A man who was arrested as a result of the deployment of Live Facial Recognition technology for failing to appear at court remains in police custody having assaulted a police officer.
On the evening of Saturday, 9 September, a police van with Live Facial Recognition (LFR) technology was operating in Wardour Street, W1.
At around 20:15hrs, a 26-year-old man passed through the deployment area and was identified through LFR as wanted for failing to appear for sentencing on 5 May 2023 at Thames Magistrates’ Court.
The man assaulted a police officer on being detained. He was found to be in possession of Class B drugs and arrested on suspicion of assaulting an emergency worker and possession of drugs in addition to the ‘wanted’ offence.
The police officer, a sergeant attached to the Met’s Violent Crime Taskforce, was taken to hospital for treatment to head injuries. He has since been discharged.
The arrested man had been found guilty of two counts of possession of pointed/bladed articles at Thames Magistrates’ Court on 4 April 2023.
The convictions followed his arrest in Woodfield Road, W2 on 16 November 2021 after officers were called to a disturbance and he was found to be in possession of two knives.

Facial Recognition Technology
Facial Recognition (FR) technology can be used in a number of ways by the Met, including to prevent and detect crime, find wanted criminals, safeguard vulnerable people, and to protect people from harm – all to keep the people we serve safe.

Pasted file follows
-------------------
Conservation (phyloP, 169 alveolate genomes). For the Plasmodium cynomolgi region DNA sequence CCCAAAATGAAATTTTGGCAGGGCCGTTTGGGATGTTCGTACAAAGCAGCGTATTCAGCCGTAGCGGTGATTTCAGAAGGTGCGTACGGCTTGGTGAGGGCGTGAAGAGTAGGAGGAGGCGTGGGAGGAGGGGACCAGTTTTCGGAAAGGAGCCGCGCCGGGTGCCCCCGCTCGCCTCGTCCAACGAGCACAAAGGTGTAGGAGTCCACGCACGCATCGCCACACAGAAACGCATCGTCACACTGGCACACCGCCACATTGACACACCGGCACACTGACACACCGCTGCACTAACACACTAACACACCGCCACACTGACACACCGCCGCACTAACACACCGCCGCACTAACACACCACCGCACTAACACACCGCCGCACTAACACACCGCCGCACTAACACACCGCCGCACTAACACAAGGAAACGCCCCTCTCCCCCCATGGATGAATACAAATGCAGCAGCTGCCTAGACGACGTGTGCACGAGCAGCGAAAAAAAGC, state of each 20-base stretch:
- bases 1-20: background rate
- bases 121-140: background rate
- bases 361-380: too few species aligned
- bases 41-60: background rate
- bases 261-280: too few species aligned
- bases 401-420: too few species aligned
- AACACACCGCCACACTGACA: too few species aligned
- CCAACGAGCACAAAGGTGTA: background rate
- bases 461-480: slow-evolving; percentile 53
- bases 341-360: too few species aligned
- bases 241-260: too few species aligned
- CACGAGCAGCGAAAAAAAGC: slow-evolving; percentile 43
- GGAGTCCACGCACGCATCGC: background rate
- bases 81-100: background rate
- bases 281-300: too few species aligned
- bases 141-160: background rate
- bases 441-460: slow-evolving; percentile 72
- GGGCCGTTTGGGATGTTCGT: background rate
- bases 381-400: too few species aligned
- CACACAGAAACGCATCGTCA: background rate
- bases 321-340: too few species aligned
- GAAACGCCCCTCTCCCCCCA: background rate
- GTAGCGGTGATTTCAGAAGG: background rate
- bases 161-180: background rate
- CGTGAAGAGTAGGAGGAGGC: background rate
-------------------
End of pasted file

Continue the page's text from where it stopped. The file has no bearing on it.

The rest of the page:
Whilst the Met’s documents you can find linked from this page give you a lot more detail about the terms we use as well as how and where FR is used by the Met. The typical uses of FR technology for policing are:

as a real-time aid to help officers to help them locate people on a ‘watchlist’ who are sought by the police;
as an operator initiated tool for officers who decide they need to take an image of a person and then use Facial Recognition software to help them establish who that person is. This helps the police even if that person provides false or misleading details. This use of FR can also help provide an identification of someone who is unconscious or seriously injured and unable to communicate who they are;
as a retrospective system to be used after an event to help officers establish who a person is or whether their image matches against other media held on databases.
Live Facial Recognition

LFR cameras are focused on a specific area; when people pass through that area their images are streamed directly to the Live Facial Recognition system.

This system contains a watchlist: a list of offenders wanted by the police and/or the courts, or those who pose a risk of harm to themselves or others. Further details of who can be on a watchlist and how the Met carefully decides where to use LFR can be found in our Standard Operating Procedures for LFR.

LFR is not a ubiquitous tool that uses lots of CCTV cameras from across London to track every person’s movements. It is a carefully deployed overt policing tactic to help locate a limited number of people the police need to find in order to keep London safe.

Should you have questions about personal data, you can email the Met data office. Or, you can write to the data controller at:
c/o MPS Data Office
PO Box 313
DA15 0HH

Or see the Met Privacy Notice for more information.

Testing of Facial Recognition Technology

Why we tested

The Metropolitan Police Service (the Met) and South Wales Police (SWP) tested Facial Recognition Technology (FRT) with the National Physical Laboratory (NPL). The NPL is a world-leading centre of excellence that provides cutting-edge measurement in science, engineering and technology.